getopt command.


  The following	exit values are	returned:

  0   An option, specified or unspecified by optstring,	was found. Successful

  >>0  The end of options was encountered or an error occurred.


  The following	example	script parses and displays its arguments:

       while getopts ab: name
	    case $name in
	    a)	aflag=1;;
	    b)	bflag=1
	    ?)	printf "Usage: %s: [-a]	[-b value] args\n" $0
		exit 2;;
       if [ ! -z "$aflag" ]; then
	    printf "Option -a specified\n"
       if [ ! -z "$bflag" ]; then
	    printf 'Option -b "%s" specified\n'	"$bval"
       shift $(($OPTIND	- 1))
       printf "Remaining arguments are:	%s\n" "$*"


  The following	environment variables affect the execution of getopts:

      Provides a default value for the internationalization variables that
      are unset	or null. If LANG is unset or null, the corresponding value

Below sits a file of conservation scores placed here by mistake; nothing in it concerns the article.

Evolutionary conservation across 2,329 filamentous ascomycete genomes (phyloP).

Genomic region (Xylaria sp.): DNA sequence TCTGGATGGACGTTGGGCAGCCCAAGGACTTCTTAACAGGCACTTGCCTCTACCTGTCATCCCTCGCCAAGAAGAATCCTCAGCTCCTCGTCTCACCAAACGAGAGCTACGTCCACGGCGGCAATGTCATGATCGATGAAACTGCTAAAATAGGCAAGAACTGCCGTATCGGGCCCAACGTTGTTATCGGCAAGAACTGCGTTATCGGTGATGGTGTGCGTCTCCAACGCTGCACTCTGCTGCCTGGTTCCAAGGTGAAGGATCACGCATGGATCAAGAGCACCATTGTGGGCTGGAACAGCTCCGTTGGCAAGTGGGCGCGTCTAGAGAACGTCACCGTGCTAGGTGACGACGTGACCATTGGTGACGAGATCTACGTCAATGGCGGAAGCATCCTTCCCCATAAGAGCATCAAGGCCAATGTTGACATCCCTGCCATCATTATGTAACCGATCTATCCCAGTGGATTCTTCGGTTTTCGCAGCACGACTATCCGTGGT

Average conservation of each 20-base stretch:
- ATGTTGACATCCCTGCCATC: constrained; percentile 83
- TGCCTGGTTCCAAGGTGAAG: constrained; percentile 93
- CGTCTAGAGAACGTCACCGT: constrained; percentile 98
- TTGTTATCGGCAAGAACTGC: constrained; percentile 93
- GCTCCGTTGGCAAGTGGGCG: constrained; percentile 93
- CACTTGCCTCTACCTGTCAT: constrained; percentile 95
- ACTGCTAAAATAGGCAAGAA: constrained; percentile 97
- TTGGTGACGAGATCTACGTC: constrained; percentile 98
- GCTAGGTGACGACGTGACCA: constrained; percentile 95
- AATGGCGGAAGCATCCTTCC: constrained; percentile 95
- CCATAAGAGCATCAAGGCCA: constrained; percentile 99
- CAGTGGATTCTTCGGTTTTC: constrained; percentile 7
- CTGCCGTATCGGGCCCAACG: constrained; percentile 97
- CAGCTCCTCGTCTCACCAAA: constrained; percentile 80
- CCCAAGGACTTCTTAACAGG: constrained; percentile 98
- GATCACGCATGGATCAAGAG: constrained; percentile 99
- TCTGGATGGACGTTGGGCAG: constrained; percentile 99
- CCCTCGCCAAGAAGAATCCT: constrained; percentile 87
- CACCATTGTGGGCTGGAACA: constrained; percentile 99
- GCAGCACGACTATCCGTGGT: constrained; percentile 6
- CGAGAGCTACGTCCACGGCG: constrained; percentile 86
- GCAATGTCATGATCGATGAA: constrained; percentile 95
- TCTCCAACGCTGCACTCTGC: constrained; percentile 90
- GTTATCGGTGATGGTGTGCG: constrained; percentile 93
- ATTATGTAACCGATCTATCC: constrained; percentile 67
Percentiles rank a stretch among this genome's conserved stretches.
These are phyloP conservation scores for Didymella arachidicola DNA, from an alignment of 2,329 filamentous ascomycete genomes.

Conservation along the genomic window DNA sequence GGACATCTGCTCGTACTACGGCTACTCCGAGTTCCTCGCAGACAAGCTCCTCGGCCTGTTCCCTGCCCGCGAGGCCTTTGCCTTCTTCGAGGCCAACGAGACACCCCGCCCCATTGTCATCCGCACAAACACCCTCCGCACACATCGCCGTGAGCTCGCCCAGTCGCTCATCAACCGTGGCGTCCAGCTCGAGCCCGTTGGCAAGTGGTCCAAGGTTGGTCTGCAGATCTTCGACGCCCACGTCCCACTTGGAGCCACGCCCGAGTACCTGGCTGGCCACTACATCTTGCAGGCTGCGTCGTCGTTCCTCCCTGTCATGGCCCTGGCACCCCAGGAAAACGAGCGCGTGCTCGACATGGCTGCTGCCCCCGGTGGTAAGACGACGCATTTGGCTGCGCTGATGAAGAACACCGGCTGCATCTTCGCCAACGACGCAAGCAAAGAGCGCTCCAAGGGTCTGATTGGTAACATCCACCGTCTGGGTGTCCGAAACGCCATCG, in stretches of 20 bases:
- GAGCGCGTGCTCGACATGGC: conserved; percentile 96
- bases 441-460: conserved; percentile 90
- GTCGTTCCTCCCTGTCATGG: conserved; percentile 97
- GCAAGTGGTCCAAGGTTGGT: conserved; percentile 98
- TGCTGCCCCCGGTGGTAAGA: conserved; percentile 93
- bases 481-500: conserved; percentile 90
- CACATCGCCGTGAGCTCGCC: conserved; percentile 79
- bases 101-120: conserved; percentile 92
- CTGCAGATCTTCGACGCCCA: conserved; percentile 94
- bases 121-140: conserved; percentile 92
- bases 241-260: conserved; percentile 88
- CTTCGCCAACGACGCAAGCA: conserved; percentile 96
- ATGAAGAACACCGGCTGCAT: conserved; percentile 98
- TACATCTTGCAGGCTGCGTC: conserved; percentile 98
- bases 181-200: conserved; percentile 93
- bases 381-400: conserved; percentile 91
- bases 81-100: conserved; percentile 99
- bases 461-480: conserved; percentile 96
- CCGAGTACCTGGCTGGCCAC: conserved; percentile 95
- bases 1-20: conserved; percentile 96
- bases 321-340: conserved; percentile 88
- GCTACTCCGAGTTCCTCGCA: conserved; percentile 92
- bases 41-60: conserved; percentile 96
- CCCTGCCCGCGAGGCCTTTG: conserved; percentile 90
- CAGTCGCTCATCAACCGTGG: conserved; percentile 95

from the default locale is used.	If any of the internationalization
      variables	contain	an invalid setting, the	utility	behaves	as if none of
      the variables had	been defined.

      If set to	a non-empty string value, overrides the	values of all the
      other internationalization variables.

      Determines the locale for	the interpretation of sequences	of bytes of
      text data	as characters (for example, single-byte	as opposed to multi-
      byte characters in arguments and input files).

      Determines the locale used to affect the format and contents of diag-
      nostic messages written to standard error.

      Determines the location of message catalogues for	the processing of

      On exit, this variable will contain the value of a flag-argumentm	if
      one was found, otherwise it is unset.

      This variable is used by the getopts utility as the index	of the next
      argument to be processed.


  Commands:  getopt(1),	ksh(1),	sh(1p)

  Routines:  getopt(3)

  Standards:  standards(5)